• Expanding the list of allowed uses for Percent for Art dollars, including allowing creative space and artists-in-residence
  • Prioritizing underserved communities’ access to art
  • Clarifying responsibilities between the City and the Regional Arts and Culture Council (RACC), who administers the program

This update is one of the recommendations included in the Arts Affordability Plan adopted by Council in 2018.

Special thanks to Tracy Schreiber on our team, Pollyanne Birge from Commissioner Eudaly’s office, RACC, the City Attorney’s office, and community partners for their help crafting this update.

The Weekly Catch


Press Release: New Lawsuit Seeks to Stall Progress on Willamette River Clean-Up and Shift Cost to Portland Taxpayers

Nick Fish Blog


City Sued Over Portland Harbor Superfund Site Cleanup Planning Efforts

Amelia Templeton in OPB News


Legality of Portland Harbor Cleanup Fund Challenged

Jim Redden in the Portland Tribune


Portland Sued Over Water and Sewer Spending



Portland Residents Sue the City, Alleging Misuse of Ratepayer Dollars for Willamette River Clean-Up

Sophie Peel in Willamette Week


Portland Faces Lawsuit Over Sewer Utility Spending

Gordon R. Friedman in the Oregonian


Portland Sued Over Superfund Site Cleanup Efforts

AP Wire Story in the DJC Oregon


Peninsula Pool Re-Opening

Nick Fish Blog


Portland’s Parks Are a Cherished Gem. But They Can’t Make Ends Meet.

Rachel Monahan in Willamette Week


WW: ‘Portland Parks and Wreck’



Parks Commissioner Fish Says Springwater Will Get More Bike Patrols Following Assault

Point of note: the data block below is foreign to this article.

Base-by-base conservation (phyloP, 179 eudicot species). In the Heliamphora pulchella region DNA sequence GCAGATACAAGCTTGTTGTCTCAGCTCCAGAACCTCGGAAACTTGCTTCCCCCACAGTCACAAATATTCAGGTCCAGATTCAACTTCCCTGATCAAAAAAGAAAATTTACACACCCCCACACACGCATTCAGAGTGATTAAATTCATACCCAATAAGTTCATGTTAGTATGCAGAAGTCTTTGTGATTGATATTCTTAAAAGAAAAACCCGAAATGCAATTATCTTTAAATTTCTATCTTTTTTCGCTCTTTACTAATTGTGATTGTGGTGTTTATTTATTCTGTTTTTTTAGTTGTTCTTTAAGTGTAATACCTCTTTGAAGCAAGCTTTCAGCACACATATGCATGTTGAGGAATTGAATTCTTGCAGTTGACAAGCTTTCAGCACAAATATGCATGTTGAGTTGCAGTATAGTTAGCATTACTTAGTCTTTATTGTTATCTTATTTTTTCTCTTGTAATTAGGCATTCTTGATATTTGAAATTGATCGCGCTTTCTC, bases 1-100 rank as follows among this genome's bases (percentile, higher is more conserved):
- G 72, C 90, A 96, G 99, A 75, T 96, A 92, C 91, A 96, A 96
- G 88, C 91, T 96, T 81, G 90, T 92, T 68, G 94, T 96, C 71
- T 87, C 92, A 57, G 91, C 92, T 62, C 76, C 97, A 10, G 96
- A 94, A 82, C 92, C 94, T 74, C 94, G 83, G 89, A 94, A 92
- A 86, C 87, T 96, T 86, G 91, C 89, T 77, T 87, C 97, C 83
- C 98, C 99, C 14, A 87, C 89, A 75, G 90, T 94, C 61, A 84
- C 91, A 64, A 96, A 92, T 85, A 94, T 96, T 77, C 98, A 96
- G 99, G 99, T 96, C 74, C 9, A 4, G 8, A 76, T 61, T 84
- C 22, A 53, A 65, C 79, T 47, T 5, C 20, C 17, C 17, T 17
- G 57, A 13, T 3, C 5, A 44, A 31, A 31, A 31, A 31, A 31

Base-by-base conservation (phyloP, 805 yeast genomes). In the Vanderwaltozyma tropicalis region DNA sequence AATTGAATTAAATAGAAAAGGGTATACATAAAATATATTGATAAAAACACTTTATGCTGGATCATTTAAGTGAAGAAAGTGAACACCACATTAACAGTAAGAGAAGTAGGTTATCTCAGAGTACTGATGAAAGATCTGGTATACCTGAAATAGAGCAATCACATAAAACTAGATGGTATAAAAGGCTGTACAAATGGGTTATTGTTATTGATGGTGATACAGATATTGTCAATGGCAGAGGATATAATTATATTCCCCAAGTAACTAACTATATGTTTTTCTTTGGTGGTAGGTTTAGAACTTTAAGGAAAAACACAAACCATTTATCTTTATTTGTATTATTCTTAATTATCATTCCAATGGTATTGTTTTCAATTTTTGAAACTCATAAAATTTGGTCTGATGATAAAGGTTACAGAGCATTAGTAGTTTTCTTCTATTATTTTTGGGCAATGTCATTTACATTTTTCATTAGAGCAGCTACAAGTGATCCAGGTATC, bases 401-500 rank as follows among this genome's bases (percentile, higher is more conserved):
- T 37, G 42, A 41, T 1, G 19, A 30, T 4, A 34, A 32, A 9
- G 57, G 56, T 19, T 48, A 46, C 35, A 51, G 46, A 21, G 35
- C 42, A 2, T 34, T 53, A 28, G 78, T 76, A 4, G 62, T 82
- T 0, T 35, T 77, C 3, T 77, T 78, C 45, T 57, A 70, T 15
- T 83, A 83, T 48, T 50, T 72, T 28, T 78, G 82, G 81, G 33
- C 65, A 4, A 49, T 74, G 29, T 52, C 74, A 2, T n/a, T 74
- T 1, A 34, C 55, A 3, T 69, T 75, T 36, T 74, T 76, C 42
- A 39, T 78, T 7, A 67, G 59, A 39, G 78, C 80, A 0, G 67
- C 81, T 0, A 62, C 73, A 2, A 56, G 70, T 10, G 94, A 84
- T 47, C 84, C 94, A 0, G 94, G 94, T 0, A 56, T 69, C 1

Jonathan Maus in BikePortland


Police: Suspect in Springwater Corridor Assault Spotted Riding Stolen Bike

Kelle Azar in KATU News


What Will It Take to Get the Oregon Zoo Railway's Long Route Back on Track?

Meerah Powell, OPB News


‘The Hurdle Doctor’ Prescribes the Remedy on the Track at Mt. Hood Community College

Nick Krupke in FOX 12 News

City Hall Bomb Threat

Suspicious Package at Portland City Hall Deemed Safe

KOIN 6 News Staff


Portland City Hall Evacuation Lifted, Police Find No Risk to Public

KGW News


Suspicious Package Leads to Second Evacuation of Portland City Hall This Month

Katie Shepherd, Willamette Week


Portland City Hall Evacuated For 2nd Time This Month After Possible Threat Reported

Everton Bailey Jr. in The Oregonian

Arts and Film

‘Shrill’ Producer Max Handelman on Growing Up in Portland, And Why the City Is 'Part of The DNA Of the Show’

Kristi Turnquist in The Oregonian


Jazz Festival Turns 39

The Skanner News


Portland Art Museum to Cut Staff, Illustrating Changes in Arts Funding

April Baer in OPB News

In Other News

Displaced Alder Street Food Carts Moving to Ankeny Square

Meerah Powell in OPB News


Will Portland Neighborhood Associations be Curtailed?

Jim Redden and Lisa Balick in KOIN 6 News


Hundreds Convene in Portland To Block Zenith Oil Terminal Plans

Kristian Foden-Vencil in OPB News

Peninsula Pool Re-Opening

July 18, 2019

Today, Nick and Parks Director Adena Long cut the ribbon on the newly-renovated Peninsula Park Outdoor Pool.

The event included a synchronized swimming performance by the Rose City Raindrops, water safety activities with Parks lifeguards, and cake for kids.

The improvements include expanding the shallow end to better accommodate swim lessons and play, improved ADA accessibility, and new filters and pump systems.

The project was funded by the 2014 Parks Replacement Bond and System Development Charges (SDCs) paid by developers.

Located in north Portland, the Peninsula Park Community Center was the first community center in the Portland Parks system, established in 1913.